apt install sqlite3
apt install screen
apt install nginx
apt install nptdate

Put a copy of websocketd in /usr/local/bin.

1-Wire Setup

I have just one 1-wire sensor actually in use for now: a DS18B20 temperature sensor stuffed up between the leaves of the living room radiator to help work out what the central heating is up to. It's connected via a USB to 1-wire adaptor so in /etc/owfs.conf uncomment out server: usb=all then:

systemctl restart owserver.service

Beyond the low-level TCP 1-wire server the other servers which sit on top are handy for quick testing but for normal production use in my application they're just using up resources and a source of vulnerability so best turned off:

systemctl stop owhttp.service
systemctl disable owhttp.service
systemctl stop owftpd.service
systemctl disable owftpd.service

Nginx Setup

The logging software serves data (JSON usually) over HTTP. To serve fixed files and to buffer the rather wobbly HTTP implementation built into Python I run nginx as a reverse proxy in front of it. One day it'll also provide HTTPS, particularly for control functions.

After that's installed add a copy of the ~mqtt/projects/mqtt_utils/nginx template file with an appropriate name in /etc/nginx/sites-available/. Add a symlink to it in /etc/nginx/sites-enabled/ and get rid of the default symlink there.

systemctl restart nginx.service

Run Software

For user mqtt, crontab -e and add:

# m h  dom mon dow   command
33  *    *   *   *   /home/mqtt/projects/mqtt_utils/checkwx_mqtt.py --logfile /home/mqtt/mqtt/checkwx_mqtt.log --apiKey <apikey>
*/2 *    *   *   *   /home/mqtt/projects/mqtt_utils/mqttrunner.py

<apikey> is the API Key emailed by CheckWX when I registered with them. The checkwx_mqtt.py program downloads the latest METAR for Wick Airport (code EGPC) at 33 minutes past each hour so generally gets the METAR taken at the previous 20 minutes past the hour giving me rough outdoor temperature and wind conditions.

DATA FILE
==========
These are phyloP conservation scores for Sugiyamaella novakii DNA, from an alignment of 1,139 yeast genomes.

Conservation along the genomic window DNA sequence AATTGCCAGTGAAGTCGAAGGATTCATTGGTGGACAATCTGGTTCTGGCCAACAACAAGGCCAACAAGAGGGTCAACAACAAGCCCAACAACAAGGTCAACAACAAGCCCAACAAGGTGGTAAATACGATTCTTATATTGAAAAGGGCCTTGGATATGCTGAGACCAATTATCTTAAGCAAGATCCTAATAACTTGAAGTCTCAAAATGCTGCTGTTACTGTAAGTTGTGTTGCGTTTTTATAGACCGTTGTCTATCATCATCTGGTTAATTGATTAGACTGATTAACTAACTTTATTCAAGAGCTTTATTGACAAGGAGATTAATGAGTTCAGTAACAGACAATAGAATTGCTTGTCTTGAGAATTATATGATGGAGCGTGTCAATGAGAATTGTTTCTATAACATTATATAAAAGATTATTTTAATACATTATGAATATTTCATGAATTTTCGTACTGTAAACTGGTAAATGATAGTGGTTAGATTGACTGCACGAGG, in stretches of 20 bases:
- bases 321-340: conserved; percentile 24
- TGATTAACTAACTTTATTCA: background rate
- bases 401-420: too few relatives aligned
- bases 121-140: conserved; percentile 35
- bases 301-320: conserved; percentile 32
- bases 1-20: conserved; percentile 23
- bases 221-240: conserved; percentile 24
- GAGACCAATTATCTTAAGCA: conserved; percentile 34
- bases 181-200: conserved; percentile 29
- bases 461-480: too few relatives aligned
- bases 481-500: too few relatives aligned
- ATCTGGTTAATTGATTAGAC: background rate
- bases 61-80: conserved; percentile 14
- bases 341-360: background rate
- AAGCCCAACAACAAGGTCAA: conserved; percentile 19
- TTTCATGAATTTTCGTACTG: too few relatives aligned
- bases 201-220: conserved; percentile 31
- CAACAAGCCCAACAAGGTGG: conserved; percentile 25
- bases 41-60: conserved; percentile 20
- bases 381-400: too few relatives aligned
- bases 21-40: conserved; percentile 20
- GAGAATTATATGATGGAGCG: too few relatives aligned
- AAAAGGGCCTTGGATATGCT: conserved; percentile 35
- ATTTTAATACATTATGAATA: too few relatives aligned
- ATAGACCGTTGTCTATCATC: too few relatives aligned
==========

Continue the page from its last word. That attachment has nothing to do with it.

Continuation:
mqttrunner.py is the main module of my logging software. The crontab entry runs it every two minutes. By default the first thing it does is check if there's an existing copy of itself running and, if not, fires up another copy of itself under screen (quick tutorial).

I could run the software via init or systemd but running via the crontab is simple and quite robust. If something goes wrong the program tends to just bail out completely then within the next two minutes another copy is started. When I want to update the software I just kill the running instance, ideally about 50 seconds into an odd-numbered minute, and it magically sorts itself out.

The benefit of running it under a (detached) screen session is that I can easily connect to it from my laptop to see how things are going. A convenient script for the purpose:

ssh -t mqtt@ripple screen -r -S mqttrunner

[Updated 2017-12-30: added details of the nginx setup and a link to Matt Cutts' screen tutorial.]

[Updated 2018-03-21: added ntpdate to list of packages to install as the code now uses ntpdate-debian to check the clock before starting normal logging to deal with the Raspberry Pi not having a real-time clock and sometimes not setting the clock quickly on a boot, e.g., after a power cut.]